Agentless monitoring allows you to run integrity checking on systems without an agent installed (including routers, firewalls, switches and even Linux/BSD systems). It can be executed just like our normal file integrity checking (alerting of checksum changes) or doing diffs and showing exactly what has changed.
Agentless configuration options¶
This is the section that will contain the agentless configuration.
This controls the number of seconds between each run.
This defines the username and agentless host.
This determines whether the checks are periodic or periodic_diff.
- periodic: The output from the scripts is processed by the OSSEC processes.
- periodic_diff: The output from the scripts is compared to the output of previous runs.
This defines the arguments passed to the script.
Check _manual-agentless-scripts for more information.
Getting started with agentless¶
After you installed OSSEC, you need to enable the agentless monitoring:
# /var/ossec/bin/ossec-control enable agentless
And provide the SSH authentication to the host you want to access. For Cisco devices (PIX, routers, etc), you need to provide an additional parameter for the enable password. The same thing applies if you want to add support for “su”, it must be the additional parameter. In this example, I am adding a Linux box (example.net) and a PIX firewall (pix.fw.local):
# /var/ossec/agentless/register_host.sh add firstname.lastname@example.org mypass1 *Host email@example.com added. # /var/ossec/agentless/register_host.sh add firstname.lastname@example.org pixpass enablepass *Host email@example.com added. # /var/ossec/agentless/register_host.sh list *Available hosts: firstname.lastname@example.org email@example.com
register_host.sh is a shell script, special characters may need to be escaped to not be interpreted by the shell.
If you want to use public key authentication instead of passwords, you need to provide NOPASS as the password and create the public key:
# sudo -u ossec ssh-keygen
It will create the public keys inside /var/ossec/.ssh . After that, just scp the public key to the remote box and your password less connection should work.
Once you have added all your systems, you need to configure OSSEC to monitor them. By default, we have 4 agentless types (but we plan to add more soon):
For the first two, you give a list of directories in the configuration and OSSEC will do the integrity checking of them on the remote box. On the ssh_generic_diff, you give a set of commands to run on the remote box and OSSEC will alert when the output of them changes. The ssh_pixconfig_diff will alert when a Cisco PIX/router configuration changes.
So, for my first system (firstname.lastname@example.org), I will monitor the /bin, /etc and /sbin directories every 10 hours (if I was using the ssh_integrity_check_bsd, the argument would be the directories as well):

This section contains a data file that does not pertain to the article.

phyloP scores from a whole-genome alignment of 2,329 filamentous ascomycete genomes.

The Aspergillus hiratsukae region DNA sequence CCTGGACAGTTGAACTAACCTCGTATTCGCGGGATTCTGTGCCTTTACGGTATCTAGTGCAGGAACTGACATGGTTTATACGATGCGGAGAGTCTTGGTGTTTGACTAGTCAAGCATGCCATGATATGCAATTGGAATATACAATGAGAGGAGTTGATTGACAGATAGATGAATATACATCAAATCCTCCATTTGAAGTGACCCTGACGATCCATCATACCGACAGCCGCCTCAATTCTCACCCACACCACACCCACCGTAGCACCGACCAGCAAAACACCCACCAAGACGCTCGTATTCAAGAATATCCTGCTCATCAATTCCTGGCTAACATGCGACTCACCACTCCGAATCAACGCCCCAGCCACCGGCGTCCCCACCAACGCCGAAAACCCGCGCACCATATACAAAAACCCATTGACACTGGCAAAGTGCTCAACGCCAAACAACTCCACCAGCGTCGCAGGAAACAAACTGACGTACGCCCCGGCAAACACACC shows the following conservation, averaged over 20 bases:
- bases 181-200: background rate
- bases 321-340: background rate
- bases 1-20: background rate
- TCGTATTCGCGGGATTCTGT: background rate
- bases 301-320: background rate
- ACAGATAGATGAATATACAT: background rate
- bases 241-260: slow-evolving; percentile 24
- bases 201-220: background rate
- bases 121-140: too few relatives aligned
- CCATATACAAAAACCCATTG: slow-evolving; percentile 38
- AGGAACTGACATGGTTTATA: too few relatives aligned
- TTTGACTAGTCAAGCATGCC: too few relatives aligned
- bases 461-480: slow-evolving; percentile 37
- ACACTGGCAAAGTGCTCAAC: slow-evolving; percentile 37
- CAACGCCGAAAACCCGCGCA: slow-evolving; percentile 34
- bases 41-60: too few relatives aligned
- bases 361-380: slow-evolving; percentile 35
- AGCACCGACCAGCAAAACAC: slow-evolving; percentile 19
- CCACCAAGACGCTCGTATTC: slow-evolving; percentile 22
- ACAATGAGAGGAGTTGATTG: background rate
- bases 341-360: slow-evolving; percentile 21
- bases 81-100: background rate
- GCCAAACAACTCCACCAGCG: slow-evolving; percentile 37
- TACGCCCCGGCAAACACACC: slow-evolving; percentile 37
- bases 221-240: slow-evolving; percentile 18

<agentless> <type>ssh_integrity_check_linux</type> <frequency>36000</frequency> <host>email@example.com</host> <state>periodic</state> <arguments>/bin /etc/ /sbin</arguments> </agentless>
For my PIX, the configuration looks like:
<agentless> <type>ssh_pixconfig_diff</type> <frequency>36000</frequency> <host>firstname.lastname@example.org</host> <state>periodic_diff</state> </agentless>
And just to exemplify the ssh_generic_diff I will also monitor ls -la /etc; cat /etc/passwd on the email@example.com. Note that if you want to monitor any network firewall or switch, you can use the ssh_generic_diff and just specify the commands in the arguments option. To use “su”, you need to set the value “use_su” before the hostname (eg: <host>use_su firstname.lastname@example.org</host>).
<agentless> <type>ssh_generic_diff</type> <frequency>36000</frequency> <host>email@example.com</host> <state>periodic_diff</state> <arguments>ls -la /etc; cat /etc/passwd</arguments> </agentless>
Running the completed setup¶
Once the configuration is completed, you can restart OSSEC. You should see something like “Started ossec-agentlessd” in the output. Before each agentless connection is started, OSSEC will do a configuration check to make sure everything is fine. Look at /var/ossec/logs/ossec.log for any error. If you see:
2008/12/12 15:20:06 ossec-agentlessd: ERROR: Expect command not found (or bad arguments) for 'ssh_integrity_check_bsd'. 2008/12/12 15:20:06 ossec-agentlessd: ERROR: Test failed for 'ssh_integrity_check_bsd' (127). Ignoring.'
It means that you don’t have the expect library installed on the server (it is not necessary to install anything on the agentless systems to monitor). On Ubuntu you can do the following to install:
# apt-get install expect
After installing expect, you can restart OSSEC and you should see:
2008/12/12 15:24:12 ossec-agentlessd: INFO: Test passed for 'ssh_integrity_check_bsd'.'
When it connects to the remote system, you will also see:
2008/12/12 15:25:19 ossec-agentlessd: INFO: ssh_integrity_check_bsd: firstname.lastname@example.org: Starting. 2008/12/12 15:25:46 ossec-agentlessd: INFO: ssh_integrity_check_bsd: email@example.com: Finished.
These are some of the alerts you will get:
For the ssh_generic_diff:
OSSEC HIDS Notification. 2008 Dec 12 01:58:30 Received From: (ssh_generic_diff) firstname.lastname@example.org->agentless Rule: 555 fired (level 7) -> "Integrity checksum for agentless device changed." Portion of the log(s): ossec: agentless: Change detected: 35c35 < -rw-r-r- 1 root wheel 34 Dec 10 03:55 hosts.deny -- > -rw-r-r- 1 root wheel 34 Dec 11 18:23 hosts.deny -END OF NOTIFICATION
For the PIX:
OSSEC HIDS Notification. 2008 Dec 01 15:48:03 Received From: (ssh_pixconfig_diff) email@example.com->agentless Rule: 555 fired (level 7) -> "Integrity checksum for agentless device changed." Portion of the log(s): ossec: agentless: Change detected: 48c48 < fixup protocol ftp 21 -- > no fixup protocol ftp 21 100c100 < ssh timeout 30 -- > ssh timeout 50 More changes.. -END OF NOTIFICATION